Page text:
Archive for the ‘Books’ Category

Number Go Up

Wednesday, July 10th, 2024 | Books

Number Go Up: Inside Crypto’s Wild Rise and Staggering Fall is a book by Zeke Faux which tells the story of FTX, Teether, Sam Bankman-Fried and other players in the crypto industry.

It’s not a complete history of crypto: digital currencies are already well established when the book begins but it does take you through Bankman-Fried’s rise and fall. Is is heavily critical of crypto, asking where any of the supposed benefits are (fair point) and examining its use in money laundering with the journalist visiting sites in Cambodia where victims are human trafficked and forced to run crypto scams for gangs.

It seems a little unfair to make crypto the villain, rather than global inequality or lake of regulation in these states. They did the same thing with cash or fake fiat bank accounts before crypto, and better money laundering controls would work with crypto, too. It also ignores the idea that maybe the true value of crypto is the blockchain, regardless of whether crypto turns out to be useful.

But it was a fun read, and at the same time, brings some attention to human trafficking which is sorely needed.

Mostly Harmless

Sunday, July 7th, 2024 | Books

Mostly Harmless is the fifth and final novel written by Douglas Adams in the Hitchhiker’s Guide to the Galaxy triology.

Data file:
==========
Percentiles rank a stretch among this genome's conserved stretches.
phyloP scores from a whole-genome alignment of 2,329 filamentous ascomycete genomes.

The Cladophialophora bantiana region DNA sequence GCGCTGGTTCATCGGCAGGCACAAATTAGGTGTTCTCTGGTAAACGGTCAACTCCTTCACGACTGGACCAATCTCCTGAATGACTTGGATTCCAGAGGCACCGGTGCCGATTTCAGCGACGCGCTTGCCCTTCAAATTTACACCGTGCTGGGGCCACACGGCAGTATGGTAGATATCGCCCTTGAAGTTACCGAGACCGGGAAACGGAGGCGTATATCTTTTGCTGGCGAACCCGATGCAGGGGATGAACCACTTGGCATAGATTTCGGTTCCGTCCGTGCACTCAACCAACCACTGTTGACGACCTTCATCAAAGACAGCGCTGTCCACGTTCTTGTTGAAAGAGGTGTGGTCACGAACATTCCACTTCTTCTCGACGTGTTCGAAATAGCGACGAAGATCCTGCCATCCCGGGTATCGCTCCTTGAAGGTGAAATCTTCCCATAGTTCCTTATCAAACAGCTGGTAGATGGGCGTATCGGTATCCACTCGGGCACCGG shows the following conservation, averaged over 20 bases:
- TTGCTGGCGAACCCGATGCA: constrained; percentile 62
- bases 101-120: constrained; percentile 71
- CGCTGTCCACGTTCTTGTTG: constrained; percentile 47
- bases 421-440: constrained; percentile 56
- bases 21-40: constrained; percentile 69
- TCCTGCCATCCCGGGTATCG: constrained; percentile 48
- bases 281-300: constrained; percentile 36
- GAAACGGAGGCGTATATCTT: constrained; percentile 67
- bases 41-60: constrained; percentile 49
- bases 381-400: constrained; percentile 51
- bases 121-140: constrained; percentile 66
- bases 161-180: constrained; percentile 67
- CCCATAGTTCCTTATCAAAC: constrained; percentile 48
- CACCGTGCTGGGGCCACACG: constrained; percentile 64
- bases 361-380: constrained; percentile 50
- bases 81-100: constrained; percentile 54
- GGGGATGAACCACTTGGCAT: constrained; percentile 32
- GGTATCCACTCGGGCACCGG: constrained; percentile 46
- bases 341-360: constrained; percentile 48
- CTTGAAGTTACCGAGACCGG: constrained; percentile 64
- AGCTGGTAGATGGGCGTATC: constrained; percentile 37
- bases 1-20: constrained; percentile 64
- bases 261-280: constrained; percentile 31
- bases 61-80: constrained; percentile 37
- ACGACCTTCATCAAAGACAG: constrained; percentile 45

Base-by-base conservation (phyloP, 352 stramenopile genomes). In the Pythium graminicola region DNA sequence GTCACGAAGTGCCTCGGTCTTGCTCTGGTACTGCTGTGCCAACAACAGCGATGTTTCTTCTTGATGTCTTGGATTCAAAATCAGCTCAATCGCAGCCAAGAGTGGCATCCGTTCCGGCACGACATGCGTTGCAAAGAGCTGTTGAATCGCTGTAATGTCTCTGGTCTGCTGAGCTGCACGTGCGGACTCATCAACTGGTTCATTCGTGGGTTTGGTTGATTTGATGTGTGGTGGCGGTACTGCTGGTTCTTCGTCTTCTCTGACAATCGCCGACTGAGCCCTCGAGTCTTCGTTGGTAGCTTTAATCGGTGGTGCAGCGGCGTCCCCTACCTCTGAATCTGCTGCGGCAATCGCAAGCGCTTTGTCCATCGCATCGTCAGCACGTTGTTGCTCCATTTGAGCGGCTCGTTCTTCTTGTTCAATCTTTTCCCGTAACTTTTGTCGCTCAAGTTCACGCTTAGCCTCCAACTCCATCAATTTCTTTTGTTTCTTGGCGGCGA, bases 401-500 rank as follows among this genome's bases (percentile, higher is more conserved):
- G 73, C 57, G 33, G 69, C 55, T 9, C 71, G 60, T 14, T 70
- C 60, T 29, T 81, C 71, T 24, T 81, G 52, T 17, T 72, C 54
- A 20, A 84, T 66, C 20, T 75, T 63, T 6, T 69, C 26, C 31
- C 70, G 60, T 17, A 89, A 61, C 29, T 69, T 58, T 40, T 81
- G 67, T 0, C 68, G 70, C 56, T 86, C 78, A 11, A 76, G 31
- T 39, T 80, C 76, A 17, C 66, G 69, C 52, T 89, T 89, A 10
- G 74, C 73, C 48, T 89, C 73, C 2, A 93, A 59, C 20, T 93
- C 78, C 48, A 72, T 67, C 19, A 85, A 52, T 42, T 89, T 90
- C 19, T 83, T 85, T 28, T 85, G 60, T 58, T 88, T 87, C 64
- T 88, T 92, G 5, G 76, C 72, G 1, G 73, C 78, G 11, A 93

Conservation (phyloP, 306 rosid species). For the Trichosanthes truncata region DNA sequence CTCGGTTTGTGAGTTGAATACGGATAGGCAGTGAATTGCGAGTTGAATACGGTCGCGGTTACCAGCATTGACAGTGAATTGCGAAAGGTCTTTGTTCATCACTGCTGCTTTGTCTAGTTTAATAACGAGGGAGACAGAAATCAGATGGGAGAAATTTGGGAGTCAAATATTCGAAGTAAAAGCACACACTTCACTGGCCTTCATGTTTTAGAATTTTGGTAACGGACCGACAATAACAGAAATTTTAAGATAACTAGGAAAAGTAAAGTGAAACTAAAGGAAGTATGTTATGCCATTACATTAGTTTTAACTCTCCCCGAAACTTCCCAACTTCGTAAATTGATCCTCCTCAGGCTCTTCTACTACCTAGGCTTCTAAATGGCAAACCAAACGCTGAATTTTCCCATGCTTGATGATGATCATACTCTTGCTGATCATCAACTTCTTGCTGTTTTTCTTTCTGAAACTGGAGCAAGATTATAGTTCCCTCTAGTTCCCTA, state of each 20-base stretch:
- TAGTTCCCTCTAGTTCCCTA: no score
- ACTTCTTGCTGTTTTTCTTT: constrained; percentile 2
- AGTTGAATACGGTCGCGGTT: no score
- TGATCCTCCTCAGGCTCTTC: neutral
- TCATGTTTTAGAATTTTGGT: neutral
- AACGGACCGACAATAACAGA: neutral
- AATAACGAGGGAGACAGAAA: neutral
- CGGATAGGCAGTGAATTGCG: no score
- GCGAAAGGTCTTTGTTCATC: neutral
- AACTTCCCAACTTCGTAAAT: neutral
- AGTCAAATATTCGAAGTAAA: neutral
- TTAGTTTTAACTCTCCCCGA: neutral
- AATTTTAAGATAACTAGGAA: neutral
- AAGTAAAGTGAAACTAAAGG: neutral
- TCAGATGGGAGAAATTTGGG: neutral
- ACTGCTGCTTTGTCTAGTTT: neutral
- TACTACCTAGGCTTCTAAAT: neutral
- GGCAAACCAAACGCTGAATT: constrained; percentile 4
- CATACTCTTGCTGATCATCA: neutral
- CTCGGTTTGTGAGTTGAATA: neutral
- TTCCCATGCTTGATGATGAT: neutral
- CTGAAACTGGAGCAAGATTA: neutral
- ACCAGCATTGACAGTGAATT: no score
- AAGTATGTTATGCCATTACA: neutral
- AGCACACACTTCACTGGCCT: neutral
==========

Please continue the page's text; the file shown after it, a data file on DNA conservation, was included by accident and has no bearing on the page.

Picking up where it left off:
The first couple of books wrapped everything up in a beautiful circle. Since then, it has taken various plot devices to keep the story going and explain how the Earth is back again. Mostly Harmless gets back to good old-fashioned science fiction which still maintaining the dry humour of the series.

Also, I’m sold on being the sandwich maker on Lamuella. Sounds lik a good life. That said, it was more difficult to follow what was going on than previous books. But definitely worth a read if you like Douglas Adams.

So Long and Thanks for All the Fish

Wednesday, July 3rd, 2024 | Books

So Long and Thanks for All the Fish is the fourth novel in the Hitchhiker’s Guide to the Galaxy series by Douglas Adams. It follows on from Life, the Universe, and Everything and forms the fourth part of the trilogy in five parts.

It is very different from the previous novels. Which are science fiction. This is a romance story. With a few aliens thrown in but only at the end. Still an enjoyable read and a good addition to the series. And the rain good is good, too.

Life, the Universe, and Everything

Tuesday, June 18th, 2024 | Books

Life, the Universe, and Everything is the third novel in the Hitchhiker’s Guide to the Galaxy series. It tells the story of the robots of Krikkit and their attempt to destroy the universe.

It’s a great read filled with fun characters like Agrajag. Not fun for Agrajag, of course, but they’re not real so it’s fine. It does feel like an add-on to the originals, though. The first two novels wrap up nicely and this has to invent a whole new series of events to get the science fiction back on track. But it does and it’s entertaining.

The Restaurant at the End of the Universe

Sunday, June 9th, 2024 | Books

The Restaurant at the End of the Universe is a novel by Douglas Adams and a sequel to The Hitchhiker’s Guide to the Galaxy. Like the first, it roughly follows the radio series but with more detail. It’s laugh-out-loud funny in parts and a fun read.